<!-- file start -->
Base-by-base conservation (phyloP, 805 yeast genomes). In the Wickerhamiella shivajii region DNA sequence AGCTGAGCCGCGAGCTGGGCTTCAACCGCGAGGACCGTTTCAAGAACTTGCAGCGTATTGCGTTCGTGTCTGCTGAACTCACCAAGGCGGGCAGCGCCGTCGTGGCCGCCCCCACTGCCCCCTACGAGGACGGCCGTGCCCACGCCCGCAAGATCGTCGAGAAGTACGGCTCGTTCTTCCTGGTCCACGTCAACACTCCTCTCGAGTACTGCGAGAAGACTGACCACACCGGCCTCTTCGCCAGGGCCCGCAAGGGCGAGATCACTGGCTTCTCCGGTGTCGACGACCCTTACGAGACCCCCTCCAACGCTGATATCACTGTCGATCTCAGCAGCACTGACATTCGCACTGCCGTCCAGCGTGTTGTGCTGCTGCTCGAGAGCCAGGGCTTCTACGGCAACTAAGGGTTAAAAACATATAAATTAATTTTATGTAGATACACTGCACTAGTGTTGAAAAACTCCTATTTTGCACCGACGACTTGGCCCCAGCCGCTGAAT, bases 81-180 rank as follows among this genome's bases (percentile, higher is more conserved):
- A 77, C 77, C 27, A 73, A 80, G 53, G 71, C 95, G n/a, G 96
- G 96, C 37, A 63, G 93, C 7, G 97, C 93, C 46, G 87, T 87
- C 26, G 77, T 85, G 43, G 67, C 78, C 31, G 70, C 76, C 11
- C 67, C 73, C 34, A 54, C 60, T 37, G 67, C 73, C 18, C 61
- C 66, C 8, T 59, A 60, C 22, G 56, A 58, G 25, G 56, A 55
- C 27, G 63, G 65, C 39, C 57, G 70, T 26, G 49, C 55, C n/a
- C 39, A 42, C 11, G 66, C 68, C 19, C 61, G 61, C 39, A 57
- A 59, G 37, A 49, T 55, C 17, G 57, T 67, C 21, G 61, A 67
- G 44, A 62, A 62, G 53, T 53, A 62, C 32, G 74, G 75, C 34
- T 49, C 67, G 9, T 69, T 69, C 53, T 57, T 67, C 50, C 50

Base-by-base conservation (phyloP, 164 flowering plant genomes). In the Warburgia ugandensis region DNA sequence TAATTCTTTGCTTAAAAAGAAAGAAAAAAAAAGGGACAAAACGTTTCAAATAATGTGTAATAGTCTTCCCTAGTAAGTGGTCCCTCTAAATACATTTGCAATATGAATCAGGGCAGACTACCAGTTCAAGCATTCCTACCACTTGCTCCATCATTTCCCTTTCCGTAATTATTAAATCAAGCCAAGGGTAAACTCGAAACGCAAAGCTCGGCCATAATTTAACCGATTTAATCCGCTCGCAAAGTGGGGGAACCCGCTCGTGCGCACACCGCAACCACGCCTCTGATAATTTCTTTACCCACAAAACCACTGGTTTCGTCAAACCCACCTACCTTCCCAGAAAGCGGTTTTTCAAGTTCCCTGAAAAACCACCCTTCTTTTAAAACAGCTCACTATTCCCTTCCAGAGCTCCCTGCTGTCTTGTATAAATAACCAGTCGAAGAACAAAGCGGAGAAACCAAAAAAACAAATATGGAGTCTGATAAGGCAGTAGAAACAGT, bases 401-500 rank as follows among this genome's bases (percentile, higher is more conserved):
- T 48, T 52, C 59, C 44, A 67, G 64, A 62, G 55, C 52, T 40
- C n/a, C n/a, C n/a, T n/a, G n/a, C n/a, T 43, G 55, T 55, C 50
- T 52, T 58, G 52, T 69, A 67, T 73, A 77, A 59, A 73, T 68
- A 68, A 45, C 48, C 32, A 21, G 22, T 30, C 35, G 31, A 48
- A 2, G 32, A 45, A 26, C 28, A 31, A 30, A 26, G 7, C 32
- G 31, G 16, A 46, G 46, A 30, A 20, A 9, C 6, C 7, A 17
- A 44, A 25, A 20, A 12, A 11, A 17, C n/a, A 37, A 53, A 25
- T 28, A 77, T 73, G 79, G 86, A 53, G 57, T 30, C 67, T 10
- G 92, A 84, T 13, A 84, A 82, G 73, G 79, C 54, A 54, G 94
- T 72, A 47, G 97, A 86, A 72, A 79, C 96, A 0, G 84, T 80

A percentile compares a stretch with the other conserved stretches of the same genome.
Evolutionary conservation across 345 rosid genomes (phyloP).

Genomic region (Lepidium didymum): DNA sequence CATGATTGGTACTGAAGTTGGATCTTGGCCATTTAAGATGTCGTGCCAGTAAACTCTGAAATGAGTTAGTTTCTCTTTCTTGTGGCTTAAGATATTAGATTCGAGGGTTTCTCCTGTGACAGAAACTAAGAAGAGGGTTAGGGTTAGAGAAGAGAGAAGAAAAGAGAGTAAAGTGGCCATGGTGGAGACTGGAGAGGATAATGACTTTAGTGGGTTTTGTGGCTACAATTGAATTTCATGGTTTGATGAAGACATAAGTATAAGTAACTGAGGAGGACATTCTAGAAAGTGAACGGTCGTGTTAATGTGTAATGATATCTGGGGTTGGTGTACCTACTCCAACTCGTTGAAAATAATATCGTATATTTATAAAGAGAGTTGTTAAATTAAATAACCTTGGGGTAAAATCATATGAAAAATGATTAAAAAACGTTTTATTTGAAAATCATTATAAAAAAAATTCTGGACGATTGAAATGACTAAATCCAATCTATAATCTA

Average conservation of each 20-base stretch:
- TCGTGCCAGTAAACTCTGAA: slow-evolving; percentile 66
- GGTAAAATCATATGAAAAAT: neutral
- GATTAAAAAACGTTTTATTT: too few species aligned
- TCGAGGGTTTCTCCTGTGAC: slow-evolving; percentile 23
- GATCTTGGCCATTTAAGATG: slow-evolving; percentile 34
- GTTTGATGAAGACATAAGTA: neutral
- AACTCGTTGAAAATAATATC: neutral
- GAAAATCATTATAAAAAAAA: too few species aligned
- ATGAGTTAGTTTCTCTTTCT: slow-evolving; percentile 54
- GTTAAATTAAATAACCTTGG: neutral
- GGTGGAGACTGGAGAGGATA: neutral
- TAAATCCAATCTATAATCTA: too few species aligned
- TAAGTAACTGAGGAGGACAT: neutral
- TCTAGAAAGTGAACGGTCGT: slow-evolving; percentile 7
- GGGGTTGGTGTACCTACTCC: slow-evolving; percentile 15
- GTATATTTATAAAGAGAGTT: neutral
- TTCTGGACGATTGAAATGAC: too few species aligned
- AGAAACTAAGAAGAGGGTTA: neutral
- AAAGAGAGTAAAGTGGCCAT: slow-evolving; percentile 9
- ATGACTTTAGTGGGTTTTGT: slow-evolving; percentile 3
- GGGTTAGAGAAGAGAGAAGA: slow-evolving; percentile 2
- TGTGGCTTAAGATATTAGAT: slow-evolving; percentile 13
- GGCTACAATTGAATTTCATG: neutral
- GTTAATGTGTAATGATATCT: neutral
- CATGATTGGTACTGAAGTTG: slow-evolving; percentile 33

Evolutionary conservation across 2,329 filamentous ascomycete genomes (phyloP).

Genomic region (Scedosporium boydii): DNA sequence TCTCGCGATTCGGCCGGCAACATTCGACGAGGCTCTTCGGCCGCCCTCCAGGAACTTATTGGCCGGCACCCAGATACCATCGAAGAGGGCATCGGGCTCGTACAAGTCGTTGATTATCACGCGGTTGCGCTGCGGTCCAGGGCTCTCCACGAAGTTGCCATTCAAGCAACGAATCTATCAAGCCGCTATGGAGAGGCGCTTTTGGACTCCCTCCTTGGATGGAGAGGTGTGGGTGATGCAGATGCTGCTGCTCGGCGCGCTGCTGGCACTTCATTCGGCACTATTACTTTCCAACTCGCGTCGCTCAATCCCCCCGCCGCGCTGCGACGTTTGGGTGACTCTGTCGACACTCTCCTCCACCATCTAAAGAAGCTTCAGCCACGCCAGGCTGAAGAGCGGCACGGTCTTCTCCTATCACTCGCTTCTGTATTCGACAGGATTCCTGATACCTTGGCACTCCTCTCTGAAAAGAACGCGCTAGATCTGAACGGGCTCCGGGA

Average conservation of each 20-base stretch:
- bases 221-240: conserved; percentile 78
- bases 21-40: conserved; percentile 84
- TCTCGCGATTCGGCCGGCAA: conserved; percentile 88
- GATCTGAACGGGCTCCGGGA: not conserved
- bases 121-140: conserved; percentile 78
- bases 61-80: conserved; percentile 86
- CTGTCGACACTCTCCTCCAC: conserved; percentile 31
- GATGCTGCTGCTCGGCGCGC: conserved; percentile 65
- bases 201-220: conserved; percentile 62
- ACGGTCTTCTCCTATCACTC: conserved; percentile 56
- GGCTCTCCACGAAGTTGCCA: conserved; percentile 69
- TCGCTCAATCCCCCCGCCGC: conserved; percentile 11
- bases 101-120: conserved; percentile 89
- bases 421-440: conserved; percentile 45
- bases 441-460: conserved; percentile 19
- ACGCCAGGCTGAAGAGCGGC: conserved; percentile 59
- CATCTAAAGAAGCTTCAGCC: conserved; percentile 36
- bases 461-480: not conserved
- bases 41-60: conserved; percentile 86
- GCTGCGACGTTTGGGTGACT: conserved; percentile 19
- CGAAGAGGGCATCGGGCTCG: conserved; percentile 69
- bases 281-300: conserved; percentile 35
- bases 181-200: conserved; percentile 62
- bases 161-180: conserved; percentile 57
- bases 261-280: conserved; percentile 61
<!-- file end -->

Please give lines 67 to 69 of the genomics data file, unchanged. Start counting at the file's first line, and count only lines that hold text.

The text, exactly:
- bases 101-120: conserved; percentile 89
- bases 421-440: conserved; percentile 45
- bases 441-460: conserved; percentile 19